blog home Car Accidents Nebraska Is a Comparative Fault State: What Does That Mean?

Nebraska Is a Comparative Fault State: What Does That Mean?

By Jason Bottlinger on November 15, 2023

Under Nebraska’s comparative fault laws, negligence in civil cases may be distributed among multiple parties. Each party involved in an incident may be assigned a percentage of fault in vehicle accident cases. Compensation awarded to an injured party may be reduced by the percentage of fault assigned to that party. When fault or negligence equals or exceeds 50% for any party, that party is considered chiefly responsible for the incident and not eligible to receive any compensation.

What Is Nebraska’s Comparative Negligence Law?

The law on comparative fault can be found in Nebraska Revised Statute 25-21, 185.09. The statute is stated as follows:

“Any contributory negligence chargeable to the claimant shall diminish proportionately the amount awarded as damages for an injury attributable to the claimant’s contributory negligence but shall not bar recovery, except that if the contributory negligence of the claimant is equal to or greater than the total negligence of all persons against whom recovery is sought, the claimant shall be totally barred from recovery. The jury shall be instructed on the effects of the allocation of negligence.”

How Does Comparative Negligence Work in Nebraska?

The system used in Nebraska is known as “modified comparative negligence.” It allows a jury or judge to reduce the damages a plaintiff is entitled to recover based on a percentage of fault attributed to the plaintiff. If the party seeking damages is found to be 50% or more at fault for the incident that caused that party’s injuries, they will not be allowed to recover any compensation.

  • For example, if you were injured in a crash caused by a driver who ran a red light while you were reading a text on your cell phone, you may be assigned 20% of the fault for the collision, and the other driver may be assigned 80% of the fault. If your damages totaled $500,000, your actual recovery would be reduced by 20% to $400,000. The other driver would not be able to recover anything.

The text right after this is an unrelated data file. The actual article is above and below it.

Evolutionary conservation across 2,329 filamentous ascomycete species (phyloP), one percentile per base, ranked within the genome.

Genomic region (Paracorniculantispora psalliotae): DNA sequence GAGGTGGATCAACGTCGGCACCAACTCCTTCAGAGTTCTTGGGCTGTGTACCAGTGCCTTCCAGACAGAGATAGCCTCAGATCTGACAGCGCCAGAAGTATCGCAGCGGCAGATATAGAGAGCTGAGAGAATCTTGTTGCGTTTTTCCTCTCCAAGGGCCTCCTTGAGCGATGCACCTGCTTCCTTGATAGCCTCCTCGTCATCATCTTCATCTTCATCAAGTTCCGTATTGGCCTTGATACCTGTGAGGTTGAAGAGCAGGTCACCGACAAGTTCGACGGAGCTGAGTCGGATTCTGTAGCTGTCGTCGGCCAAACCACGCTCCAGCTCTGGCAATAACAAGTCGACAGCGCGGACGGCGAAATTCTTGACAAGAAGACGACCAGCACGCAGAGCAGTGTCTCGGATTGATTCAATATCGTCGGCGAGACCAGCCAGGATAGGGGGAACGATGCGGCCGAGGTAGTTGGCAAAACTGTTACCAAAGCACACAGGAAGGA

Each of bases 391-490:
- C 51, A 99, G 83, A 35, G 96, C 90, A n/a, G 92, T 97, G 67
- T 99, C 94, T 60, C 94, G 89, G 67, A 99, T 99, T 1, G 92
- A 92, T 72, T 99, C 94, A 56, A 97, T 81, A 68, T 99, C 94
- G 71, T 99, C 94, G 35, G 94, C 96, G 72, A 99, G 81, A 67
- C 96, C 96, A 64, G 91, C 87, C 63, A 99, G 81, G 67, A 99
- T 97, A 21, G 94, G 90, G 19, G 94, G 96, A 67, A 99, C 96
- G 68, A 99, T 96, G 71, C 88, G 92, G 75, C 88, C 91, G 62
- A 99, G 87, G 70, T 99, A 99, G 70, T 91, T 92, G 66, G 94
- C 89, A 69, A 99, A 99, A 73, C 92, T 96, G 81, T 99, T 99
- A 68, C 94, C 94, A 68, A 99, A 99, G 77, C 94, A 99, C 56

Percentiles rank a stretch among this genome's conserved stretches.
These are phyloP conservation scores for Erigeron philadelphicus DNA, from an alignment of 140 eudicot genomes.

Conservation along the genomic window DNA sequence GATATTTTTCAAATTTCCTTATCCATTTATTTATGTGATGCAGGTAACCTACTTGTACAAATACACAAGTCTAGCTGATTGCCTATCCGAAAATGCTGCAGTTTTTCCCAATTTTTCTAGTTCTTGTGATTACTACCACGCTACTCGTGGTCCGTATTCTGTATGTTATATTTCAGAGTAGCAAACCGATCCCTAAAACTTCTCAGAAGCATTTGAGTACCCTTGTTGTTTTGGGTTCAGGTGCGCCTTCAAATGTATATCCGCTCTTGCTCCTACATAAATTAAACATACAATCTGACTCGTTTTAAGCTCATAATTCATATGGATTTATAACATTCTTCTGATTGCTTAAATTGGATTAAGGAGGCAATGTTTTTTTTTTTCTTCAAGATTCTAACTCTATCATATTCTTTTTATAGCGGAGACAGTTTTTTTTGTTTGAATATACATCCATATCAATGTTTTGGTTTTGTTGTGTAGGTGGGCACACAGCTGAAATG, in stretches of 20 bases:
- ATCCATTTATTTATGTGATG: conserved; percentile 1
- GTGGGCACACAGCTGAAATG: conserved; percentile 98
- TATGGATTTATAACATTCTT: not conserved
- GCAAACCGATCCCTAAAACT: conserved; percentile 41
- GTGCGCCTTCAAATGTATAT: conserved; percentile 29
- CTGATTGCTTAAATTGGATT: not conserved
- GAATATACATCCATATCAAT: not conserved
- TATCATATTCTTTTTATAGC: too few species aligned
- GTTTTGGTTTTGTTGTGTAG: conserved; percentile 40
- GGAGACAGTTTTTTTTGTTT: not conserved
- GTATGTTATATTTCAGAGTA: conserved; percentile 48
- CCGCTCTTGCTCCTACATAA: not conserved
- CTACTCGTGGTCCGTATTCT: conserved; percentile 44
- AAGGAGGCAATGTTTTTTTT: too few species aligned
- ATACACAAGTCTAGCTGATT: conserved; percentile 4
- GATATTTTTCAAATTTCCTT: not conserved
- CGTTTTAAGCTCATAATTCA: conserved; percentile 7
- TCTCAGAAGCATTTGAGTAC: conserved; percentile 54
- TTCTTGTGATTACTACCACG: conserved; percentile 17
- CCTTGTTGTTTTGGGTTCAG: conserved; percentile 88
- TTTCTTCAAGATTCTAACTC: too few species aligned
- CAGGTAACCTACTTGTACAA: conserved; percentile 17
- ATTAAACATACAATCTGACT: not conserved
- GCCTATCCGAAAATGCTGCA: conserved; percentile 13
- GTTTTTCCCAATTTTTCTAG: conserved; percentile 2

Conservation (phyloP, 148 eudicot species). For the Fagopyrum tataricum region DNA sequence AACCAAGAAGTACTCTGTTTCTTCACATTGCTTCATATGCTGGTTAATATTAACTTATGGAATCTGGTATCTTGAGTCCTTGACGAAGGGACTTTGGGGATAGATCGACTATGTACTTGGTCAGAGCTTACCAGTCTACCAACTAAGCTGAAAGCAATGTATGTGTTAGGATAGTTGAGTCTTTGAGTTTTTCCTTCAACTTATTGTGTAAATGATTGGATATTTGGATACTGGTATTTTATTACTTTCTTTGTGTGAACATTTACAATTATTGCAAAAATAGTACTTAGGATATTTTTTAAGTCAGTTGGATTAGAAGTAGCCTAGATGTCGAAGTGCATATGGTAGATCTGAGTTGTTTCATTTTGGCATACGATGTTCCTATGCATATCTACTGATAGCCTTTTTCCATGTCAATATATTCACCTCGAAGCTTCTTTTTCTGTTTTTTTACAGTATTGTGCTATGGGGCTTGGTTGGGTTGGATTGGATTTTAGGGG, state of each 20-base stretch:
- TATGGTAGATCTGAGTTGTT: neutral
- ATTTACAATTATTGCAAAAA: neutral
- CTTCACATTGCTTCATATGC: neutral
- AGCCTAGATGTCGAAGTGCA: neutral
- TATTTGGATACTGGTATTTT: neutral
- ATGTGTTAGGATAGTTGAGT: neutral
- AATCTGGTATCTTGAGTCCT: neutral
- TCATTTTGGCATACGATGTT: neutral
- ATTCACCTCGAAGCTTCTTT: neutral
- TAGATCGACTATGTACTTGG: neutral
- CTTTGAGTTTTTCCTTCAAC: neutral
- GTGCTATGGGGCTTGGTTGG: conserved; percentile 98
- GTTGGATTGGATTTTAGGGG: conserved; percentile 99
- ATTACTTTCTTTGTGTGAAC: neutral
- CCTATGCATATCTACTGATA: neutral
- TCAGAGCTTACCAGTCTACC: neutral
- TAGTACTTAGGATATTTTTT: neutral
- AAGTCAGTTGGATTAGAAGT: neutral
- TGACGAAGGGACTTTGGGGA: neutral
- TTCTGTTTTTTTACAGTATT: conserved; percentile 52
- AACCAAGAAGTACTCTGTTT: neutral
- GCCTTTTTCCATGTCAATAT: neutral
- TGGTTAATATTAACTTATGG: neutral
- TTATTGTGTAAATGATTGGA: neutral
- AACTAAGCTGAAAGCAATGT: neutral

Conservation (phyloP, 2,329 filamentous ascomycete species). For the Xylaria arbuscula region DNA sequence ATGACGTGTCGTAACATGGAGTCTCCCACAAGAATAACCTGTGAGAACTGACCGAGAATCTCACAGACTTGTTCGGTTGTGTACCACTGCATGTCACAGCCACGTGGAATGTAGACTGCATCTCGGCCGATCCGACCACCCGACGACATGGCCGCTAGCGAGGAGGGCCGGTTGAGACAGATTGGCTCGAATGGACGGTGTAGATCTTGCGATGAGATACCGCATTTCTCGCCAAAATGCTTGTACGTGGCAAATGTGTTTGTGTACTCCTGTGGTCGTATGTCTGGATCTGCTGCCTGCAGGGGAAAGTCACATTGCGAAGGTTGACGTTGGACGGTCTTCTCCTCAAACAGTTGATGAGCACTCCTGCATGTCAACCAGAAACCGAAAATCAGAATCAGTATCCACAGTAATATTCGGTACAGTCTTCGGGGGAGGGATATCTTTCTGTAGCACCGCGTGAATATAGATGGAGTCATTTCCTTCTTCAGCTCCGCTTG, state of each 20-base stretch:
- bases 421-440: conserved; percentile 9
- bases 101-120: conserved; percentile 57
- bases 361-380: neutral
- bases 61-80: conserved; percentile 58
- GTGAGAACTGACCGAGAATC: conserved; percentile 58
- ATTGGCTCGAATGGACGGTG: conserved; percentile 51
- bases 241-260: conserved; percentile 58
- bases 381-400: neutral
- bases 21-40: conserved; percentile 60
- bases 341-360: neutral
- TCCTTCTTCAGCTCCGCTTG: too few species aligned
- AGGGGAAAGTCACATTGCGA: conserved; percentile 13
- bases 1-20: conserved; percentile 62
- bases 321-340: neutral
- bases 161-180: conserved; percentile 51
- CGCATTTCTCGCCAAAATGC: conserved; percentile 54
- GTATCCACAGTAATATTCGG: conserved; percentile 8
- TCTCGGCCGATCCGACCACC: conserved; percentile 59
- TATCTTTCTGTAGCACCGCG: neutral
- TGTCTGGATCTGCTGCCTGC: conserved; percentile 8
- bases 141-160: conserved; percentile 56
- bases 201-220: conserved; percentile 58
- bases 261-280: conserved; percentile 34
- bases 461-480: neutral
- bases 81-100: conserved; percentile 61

It is also possible, in a crash involving more than two vehicles, that more than one party may be liable for your injuries. Your compensation may be divided among them according to the percentage of fault assigned to each.

How Do You Navigate Comparative Negligence in an Omaha Personal Injury Claim?

Your best chance of recovering the maximum amount of compensation is to have an experienced Omaha personal injury attorney handling your case. Comparative negligence can be confusing. It’s important to remember that the other side will look for any possible reason to assign a percentage of fault for a car collision to you, even if the other driver clearly caused the crash. That’s why it’s crucial to have an experienced personal injury lawyer on your side who understands your case and knows how to win. Your attorney can conduct a thorough investigation, secure evidence to support your claim, and assess the full extent of your damages.

You Deserve the Best—We’re Here To Provide It

At Bottlinger Law L.L.C., we have over a decade of experience handling Nebraska auto accident cases, and our track record can attest to our success. We genuinely care about our clients and are known for achieving great results. Our Omaha car accident lawyer and staff will take care of the necessary legal steps and all communications with insurance companies while you focus on recovering from your injuries.

Contact us at (402) 505-8234 to schedule a free consultation.

Related Articles:

Posted in: Car Accidents

Bottlinger Law
Consultation Form

Our legal team is ready to help. Please fill out the form below to set up a free consultation with the Bottlinger Law team.